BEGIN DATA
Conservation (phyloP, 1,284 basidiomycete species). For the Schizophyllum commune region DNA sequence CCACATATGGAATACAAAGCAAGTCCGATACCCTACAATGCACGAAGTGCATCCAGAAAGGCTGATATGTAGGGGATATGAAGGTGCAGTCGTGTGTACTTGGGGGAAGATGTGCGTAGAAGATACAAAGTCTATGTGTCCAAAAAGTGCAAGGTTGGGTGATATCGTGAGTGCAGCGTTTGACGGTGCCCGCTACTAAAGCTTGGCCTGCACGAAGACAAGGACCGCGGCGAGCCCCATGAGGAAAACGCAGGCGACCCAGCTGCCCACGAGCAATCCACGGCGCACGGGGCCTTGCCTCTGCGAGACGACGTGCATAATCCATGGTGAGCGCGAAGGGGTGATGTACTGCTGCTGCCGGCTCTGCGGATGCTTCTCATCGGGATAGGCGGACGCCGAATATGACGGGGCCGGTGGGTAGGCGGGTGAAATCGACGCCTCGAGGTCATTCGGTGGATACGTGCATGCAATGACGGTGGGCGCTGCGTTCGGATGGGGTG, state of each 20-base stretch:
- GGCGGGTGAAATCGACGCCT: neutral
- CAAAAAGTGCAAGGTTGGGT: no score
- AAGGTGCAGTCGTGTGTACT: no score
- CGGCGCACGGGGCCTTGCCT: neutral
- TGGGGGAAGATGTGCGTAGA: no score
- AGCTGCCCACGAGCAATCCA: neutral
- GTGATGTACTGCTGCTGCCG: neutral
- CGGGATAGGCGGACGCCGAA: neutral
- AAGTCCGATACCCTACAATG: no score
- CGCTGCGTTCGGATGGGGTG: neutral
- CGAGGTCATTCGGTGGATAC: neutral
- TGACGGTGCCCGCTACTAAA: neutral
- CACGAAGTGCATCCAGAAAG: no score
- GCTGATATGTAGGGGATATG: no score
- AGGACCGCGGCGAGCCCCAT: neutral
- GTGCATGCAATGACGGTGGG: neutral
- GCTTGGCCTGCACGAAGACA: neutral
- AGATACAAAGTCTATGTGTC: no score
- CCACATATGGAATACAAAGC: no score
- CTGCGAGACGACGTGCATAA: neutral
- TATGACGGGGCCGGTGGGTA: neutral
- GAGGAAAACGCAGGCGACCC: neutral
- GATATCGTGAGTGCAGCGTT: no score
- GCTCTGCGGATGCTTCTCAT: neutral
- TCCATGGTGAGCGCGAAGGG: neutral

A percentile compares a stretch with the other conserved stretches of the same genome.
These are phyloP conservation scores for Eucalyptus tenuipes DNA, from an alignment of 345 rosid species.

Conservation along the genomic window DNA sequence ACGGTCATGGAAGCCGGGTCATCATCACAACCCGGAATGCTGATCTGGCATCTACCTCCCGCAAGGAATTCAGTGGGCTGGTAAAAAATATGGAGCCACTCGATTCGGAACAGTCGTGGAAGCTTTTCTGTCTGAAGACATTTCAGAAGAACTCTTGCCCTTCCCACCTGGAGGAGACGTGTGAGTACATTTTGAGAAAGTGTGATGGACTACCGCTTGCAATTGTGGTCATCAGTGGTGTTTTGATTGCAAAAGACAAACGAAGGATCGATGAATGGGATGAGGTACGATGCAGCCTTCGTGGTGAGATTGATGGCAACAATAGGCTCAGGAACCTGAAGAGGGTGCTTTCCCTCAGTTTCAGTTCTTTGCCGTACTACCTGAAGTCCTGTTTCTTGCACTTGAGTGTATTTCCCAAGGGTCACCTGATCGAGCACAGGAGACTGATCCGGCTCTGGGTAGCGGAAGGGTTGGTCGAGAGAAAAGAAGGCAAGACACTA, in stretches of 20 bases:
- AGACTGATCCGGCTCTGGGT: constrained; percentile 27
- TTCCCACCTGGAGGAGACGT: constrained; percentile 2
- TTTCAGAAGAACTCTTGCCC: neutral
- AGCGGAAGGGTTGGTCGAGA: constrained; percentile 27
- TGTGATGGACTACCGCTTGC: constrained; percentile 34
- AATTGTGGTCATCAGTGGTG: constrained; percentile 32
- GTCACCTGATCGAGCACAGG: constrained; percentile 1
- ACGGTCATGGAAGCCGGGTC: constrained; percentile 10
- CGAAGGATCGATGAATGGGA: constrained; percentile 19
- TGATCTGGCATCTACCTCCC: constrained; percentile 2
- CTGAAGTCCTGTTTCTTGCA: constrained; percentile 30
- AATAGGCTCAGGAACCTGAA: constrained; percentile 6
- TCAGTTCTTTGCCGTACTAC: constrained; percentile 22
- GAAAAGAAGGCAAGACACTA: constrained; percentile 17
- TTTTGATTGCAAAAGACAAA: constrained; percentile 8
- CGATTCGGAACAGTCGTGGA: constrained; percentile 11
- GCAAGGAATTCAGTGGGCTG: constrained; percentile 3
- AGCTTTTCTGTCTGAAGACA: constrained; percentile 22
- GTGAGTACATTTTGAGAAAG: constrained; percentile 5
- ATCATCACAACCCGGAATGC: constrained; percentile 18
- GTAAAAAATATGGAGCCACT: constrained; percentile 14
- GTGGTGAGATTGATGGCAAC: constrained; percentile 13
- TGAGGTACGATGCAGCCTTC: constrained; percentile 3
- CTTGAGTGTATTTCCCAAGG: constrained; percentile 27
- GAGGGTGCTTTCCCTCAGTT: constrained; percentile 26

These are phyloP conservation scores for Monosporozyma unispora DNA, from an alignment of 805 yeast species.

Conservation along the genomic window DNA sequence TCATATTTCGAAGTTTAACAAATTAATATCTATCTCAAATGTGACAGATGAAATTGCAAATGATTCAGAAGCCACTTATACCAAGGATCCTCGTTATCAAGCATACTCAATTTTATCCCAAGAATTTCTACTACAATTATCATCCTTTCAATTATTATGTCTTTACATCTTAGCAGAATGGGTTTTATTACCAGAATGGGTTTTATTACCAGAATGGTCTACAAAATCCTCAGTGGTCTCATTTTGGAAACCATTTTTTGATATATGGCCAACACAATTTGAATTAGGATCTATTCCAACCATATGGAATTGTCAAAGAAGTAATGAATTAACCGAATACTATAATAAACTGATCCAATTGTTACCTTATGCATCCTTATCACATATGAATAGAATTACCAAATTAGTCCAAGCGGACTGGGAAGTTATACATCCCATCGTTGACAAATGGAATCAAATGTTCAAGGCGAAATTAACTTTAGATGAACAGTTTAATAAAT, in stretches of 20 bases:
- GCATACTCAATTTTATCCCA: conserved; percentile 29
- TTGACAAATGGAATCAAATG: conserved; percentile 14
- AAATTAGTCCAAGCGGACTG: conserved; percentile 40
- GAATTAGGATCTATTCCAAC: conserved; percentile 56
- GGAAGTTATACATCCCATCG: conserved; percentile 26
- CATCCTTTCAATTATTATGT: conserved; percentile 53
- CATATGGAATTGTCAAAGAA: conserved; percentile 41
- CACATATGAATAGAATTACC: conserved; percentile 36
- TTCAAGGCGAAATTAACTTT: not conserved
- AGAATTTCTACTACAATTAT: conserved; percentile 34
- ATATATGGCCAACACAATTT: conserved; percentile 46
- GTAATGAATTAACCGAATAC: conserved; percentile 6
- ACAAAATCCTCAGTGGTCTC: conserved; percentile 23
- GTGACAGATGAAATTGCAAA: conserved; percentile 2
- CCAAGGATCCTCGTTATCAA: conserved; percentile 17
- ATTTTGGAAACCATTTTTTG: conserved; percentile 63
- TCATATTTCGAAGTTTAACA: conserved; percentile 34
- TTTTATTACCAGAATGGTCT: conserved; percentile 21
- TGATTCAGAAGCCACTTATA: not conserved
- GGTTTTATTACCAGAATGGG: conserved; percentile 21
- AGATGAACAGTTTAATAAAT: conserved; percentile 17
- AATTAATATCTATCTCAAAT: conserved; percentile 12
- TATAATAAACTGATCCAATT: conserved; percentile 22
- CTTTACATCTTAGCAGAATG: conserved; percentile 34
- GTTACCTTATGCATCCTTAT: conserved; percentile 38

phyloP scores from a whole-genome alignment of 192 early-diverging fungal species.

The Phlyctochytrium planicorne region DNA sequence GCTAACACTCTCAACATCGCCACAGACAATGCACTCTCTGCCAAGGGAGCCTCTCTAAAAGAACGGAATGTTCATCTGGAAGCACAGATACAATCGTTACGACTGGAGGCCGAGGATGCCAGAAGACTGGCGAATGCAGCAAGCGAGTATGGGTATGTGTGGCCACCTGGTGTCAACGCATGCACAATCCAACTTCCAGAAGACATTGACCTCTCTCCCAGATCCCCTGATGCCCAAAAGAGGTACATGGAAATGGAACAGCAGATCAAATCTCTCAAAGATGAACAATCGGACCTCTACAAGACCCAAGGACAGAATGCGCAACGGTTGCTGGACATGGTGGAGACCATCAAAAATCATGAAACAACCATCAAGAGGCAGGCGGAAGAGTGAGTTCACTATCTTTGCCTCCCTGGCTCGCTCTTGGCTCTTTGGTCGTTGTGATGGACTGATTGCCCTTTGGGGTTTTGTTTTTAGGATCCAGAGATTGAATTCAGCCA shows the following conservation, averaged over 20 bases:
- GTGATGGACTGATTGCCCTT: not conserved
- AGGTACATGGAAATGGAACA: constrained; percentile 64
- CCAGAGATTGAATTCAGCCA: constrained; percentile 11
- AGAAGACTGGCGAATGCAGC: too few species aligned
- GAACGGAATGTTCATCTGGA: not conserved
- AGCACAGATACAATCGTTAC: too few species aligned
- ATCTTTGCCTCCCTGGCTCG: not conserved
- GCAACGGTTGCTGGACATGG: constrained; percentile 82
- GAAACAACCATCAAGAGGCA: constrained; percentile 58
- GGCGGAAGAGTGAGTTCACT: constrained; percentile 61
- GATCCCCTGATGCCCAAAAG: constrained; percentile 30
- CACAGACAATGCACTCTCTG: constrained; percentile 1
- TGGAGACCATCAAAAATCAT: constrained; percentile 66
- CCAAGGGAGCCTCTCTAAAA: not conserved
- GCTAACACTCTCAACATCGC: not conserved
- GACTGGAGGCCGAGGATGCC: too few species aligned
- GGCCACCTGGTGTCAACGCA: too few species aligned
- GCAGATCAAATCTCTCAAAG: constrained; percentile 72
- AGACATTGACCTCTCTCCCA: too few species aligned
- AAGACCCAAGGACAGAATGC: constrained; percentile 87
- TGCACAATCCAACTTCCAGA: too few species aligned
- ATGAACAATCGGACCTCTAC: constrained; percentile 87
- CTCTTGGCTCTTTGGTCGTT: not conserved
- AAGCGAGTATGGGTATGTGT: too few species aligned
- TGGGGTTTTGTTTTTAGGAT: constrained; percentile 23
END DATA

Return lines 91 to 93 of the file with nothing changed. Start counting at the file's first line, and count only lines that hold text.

- GCAACGGTTGCTGGACATGG: constrained; percentile 82
- GAAACAACCATCAAGAGGCA: constrained; percentile 58
- GGCGGAAGAGTGAGTTCACT: constrained; percentile 61